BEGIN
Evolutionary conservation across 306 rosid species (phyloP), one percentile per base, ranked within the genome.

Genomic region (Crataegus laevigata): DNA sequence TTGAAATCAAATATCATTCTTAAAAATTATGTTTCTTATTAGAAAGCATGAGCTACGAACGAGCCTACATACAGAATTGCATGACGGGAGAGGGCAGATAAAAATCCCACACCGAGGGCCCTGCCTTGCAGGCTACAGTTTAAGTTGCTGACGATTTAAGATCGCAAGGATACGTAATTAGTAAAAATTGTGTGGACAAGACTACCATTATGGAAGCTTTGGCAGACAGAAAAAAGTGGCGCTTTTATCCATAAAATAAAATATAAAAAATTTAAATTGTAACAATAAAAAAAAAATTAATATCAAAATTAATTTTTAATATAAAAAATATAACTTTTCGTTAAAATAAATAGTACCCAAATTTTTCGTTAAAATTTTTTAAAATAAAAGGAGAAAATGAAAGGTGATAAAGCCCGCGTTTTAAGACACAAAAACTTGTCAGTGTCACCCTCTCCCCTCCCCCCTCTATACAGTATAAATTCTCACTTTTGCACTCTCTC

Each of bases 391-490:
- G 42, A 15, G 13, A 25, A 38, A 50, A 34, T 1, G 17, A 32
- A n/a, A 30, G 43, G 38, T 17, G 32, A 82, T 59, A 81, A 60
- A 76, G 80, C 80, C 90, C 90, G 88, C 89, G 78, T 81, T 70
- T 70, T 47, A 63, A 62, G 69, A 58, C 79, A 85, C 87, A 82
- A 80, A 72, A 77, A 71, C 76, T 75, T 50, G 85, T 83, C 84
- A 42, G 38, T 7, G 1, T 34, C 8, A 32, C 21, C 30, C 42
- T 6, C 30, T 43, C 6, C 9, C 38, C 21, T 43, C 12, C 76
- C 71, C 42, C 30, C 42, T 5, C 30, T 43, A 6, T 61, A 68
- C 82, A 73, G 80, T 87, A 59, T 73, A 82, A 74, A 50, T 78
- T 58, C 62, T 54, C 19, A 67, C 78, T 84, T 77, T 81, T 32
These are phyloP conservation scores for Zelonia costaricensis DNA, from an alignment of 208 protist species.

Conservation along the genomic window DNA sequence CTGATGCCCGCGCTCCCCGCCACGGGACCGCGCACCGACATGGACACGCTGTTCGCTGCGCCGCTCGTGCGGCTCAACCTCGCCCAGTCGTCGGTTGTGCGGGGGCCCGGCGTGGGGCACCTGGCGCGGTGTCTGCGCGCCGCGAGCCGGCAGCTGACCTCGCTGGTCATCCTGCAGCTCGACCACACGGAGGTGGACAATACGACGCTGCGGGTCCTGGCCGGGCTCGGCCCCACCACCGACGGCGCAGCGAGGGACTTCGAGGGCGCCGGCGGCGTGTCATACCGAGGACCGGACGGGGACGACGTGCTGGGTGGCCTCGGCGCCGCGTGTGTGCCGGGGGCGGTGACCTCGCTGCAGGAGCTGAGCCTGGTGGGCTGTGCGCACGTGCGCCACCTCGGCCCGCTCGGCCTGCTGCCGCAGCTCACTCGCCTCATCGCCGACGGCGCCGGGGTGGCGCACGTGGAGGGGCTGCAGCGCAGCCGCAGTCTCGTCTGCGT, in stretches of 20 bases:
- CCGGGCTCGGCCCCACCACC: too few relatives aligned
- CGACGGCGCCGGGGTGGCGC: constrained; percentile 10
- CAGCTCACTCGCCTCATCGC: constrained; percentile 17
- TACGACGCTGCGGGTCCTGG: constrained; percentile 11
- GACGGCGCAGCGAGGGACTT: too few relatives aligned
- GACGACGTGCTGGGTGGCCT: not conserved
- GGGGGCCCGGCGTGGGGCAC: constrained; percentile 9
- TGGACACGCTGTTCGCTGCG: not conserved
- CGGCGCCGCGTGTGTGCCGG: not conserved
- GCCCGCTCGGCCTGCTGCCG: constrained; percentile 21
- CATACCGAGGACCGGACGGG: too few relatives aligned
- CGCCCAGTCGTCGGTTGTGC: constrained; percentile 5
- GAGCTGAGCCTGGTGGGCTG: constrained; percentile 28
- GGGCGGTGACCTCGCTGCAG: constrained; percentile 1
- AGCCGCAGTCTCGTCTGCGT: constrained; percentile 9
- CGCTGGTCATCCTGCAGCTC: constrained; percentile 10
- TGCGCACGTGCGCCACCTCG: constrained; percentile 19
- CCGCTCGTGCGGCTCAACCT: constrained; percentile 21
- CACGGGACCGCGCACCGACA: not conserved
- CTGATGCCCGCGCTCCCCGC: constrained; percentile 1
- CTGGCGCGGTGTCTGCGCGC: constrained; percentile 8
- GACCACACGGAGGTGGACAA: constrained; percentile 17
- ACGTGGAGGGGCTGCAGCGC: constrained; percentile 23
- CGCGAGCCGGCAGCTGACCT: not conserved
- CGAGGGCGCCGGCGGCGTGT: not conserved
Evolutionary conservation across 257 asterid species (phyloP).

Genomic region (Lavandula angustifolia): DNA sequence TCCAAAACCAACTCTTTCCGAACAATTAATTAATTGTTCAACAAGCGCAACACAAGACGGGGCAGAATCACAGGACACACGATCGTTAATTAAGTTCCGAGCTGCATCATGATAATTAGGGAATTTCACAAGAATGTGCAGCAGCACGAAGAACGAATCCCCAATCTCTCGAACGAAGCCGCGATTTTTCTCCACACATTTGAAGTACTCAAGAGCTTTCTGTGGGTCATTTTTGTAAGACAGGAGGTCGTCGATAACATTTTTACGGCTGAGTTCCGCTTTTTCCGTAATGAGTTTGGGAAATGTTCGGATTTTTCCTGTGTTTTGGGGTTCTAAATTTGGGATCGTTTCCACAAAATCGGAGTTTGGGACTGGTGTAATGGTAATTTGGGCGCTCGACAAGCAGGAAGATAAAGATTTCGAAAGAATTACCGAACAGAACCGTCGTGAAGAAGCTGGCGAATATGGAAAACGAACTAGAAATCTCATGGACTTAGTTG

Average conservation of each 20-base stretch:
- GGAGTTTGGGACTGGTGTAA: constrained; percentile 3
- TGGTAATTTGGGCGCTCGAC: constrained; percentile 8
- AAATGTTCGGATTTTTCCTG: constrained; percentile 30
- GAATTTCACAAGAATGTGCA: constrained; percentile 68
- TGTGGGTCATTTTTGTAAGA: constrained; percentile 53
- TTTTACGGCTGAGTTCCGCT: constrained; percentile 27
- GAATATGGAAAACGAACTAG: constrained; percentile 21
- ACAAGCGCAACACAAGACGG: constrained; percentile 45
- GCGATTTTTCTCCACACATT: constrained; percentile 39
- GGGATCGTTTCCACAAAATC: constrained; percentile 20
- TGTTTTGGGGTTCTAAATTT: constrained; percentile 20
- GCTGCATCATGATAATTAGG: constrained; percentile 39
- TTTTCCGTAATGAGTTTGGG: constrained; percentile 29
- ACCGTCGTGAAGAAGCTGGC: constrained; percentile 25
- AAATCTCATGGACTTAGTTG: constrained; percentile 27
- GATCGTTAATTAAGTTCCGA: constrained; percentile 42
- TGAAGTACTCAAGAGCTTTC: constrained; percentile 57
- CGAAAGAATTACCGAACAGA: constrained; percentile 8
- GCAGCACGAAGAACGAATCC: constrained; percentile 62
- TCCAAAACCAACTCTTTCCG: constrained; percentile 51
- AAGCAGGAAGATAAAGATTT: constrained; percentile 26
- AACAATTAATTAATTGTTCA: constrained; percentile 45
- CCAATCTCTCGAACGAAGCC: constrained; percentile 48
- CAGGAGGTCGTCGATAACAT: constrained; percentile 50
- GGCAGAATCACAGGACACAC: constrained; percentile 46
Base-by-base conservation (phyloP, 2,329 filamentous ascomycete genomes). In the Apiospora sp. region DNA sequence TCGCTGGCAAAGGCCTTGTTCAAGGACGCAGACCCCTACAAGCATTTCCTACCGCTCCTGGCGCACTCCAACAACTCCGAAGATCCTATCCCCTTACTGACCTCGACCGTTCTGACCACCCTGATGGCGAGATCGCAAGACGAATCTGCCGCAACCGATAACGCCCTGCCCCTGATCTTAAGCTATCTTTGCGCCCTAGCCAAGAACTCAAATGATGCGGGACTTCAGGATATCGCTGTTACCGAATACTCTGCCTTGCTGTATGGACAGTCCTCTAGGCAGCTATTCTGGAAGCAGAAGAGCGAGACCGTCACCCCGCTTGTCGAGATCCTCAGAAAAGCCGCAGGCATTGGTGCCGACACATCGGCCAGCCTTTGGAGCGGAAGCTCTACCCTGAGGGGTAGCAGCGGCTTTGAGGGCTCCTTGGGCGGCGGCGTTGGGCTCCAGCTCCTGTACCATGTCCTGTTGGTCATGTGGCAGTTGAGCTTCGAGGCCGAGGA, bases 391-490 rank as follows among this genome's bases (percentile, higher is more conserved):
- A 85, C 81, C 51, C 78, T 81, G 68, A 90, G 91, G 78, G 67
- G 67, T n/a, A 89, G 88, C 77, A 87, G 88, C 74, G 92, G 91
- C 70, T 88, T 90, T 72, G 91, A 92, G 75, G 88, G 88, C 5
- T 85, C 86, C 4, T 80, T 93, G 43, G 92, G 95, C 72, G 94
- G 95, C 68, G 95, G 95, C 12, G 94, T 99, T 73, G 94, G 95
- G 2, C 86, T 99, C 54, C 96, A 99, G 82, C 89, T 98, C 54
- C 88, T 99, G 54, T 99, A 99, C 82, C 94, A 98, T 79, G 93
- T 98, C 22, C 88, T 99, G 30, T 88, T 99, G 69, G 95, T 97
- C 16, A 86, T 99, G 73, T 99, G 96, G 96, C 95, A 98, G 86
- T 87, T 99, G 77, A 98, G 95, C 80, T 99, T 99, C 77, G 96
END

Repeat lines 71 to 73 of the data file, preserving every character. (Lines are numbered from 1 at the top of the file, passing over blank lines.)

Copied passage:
- G 67, T n/a, A 89, G 88, C 77, A 87, G 88, C 74, G 92, G 91
- C 70, T 88, T 90, T 72, G 91, A 92, G 75, G 88, G 88, C 5
- T 85, C 86, C 4, T 80, T 93, G 43, G 92, G 95, C 72, G 94